Dinosaur feathers in amber!

The latest issue of Science contains a paper by McKellar et al, showing a number of examples of dinosaur and early bird feathers preserved in late Cretaceous amber (about 70 million years old) from Alberta, Canada (h/t to artist Kalliope Monoyios at Symbiartic for calling this work to my attention).  The feathers show almost all the stages in the evolution of those structures—beginning with simple filaments, presumably for thermoregulation, to coiled filaments used by diving birds like grebes to modify their buoyancy by absorbing water, to more complicated feathers similar to those in modern birds.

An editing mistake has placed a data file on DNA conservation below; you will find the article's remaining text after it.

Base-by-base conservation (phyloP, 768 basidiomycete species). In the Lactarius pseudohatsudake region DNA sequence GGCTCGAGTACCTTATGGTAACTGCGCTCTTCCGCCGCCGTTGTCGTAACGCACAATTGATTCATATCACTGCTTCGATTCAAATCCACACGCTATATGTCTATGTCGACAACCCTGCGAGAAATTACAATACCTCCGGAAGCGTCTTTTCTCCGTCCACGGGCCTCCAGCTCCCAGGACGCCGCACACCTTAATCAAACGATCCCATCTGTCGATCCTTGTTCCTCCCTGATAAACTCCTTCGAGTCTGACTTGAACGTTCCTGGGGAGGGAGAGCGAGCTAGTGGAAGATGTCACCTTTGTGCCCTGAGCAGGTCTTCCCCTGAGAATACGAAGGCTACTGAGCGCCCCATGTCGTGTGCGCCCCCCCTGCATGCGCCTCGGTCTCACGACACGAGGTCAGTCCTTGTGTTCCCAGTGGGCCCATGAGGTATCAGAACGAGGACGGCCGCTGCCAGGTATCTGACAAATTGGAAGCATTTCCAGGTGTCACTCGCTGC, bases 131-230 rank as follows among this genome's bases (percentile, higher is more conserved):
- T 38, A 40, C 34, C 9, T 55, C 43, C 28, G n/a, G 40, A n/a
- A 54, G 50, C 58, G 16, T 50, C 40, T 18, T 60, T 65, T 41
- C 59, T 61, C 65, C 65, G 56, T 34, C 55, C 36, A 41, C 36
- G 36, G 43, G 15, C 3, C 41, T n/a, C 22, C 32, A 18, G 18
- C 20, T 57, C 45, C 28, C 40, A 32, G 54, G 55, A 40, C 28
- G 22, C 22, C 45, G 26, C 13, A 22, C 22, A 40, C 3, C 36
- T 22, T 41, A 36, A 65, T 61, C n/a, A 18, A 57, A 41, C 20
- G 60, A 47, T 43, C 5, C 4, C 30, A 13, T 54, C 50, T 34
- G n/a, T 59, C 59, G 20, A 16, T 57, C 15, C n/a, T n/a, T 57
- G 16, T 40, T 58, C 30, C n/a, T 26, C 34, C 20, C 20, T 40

The hypothesized stages in the evolution of modern feathers are shown below (figure 1 from the paper); all of these stages are seen in the amber specimens.  The authors describe the stages:

The currently accepted (11, 12) evolutionary  developmental model for feathers (Fig. 1A) consists of a stage I morphology characterized by a single filament: This unfurls into a tuft of filaments (barbs) in stage II. In stage III, either some tufted barbs coalesce to form a rachis (central shaft) (IIIa), or barbules (segmented secondary branches) stem from the barbs (IIIb); then, these features combine to produce tertiary branching (IIIa+b). Barbules later differentiate along the length of each barb, producing distal barbules with hooklets at each node to interlock adjacent barbs and forma closed pennaceous (vaned) feather (stage IV). Stage V encompasses a wide range of additional vane and subcomponent specializations. Most modern birds possess stage IV or V feathers or secondary reductions from these stages (11, 16).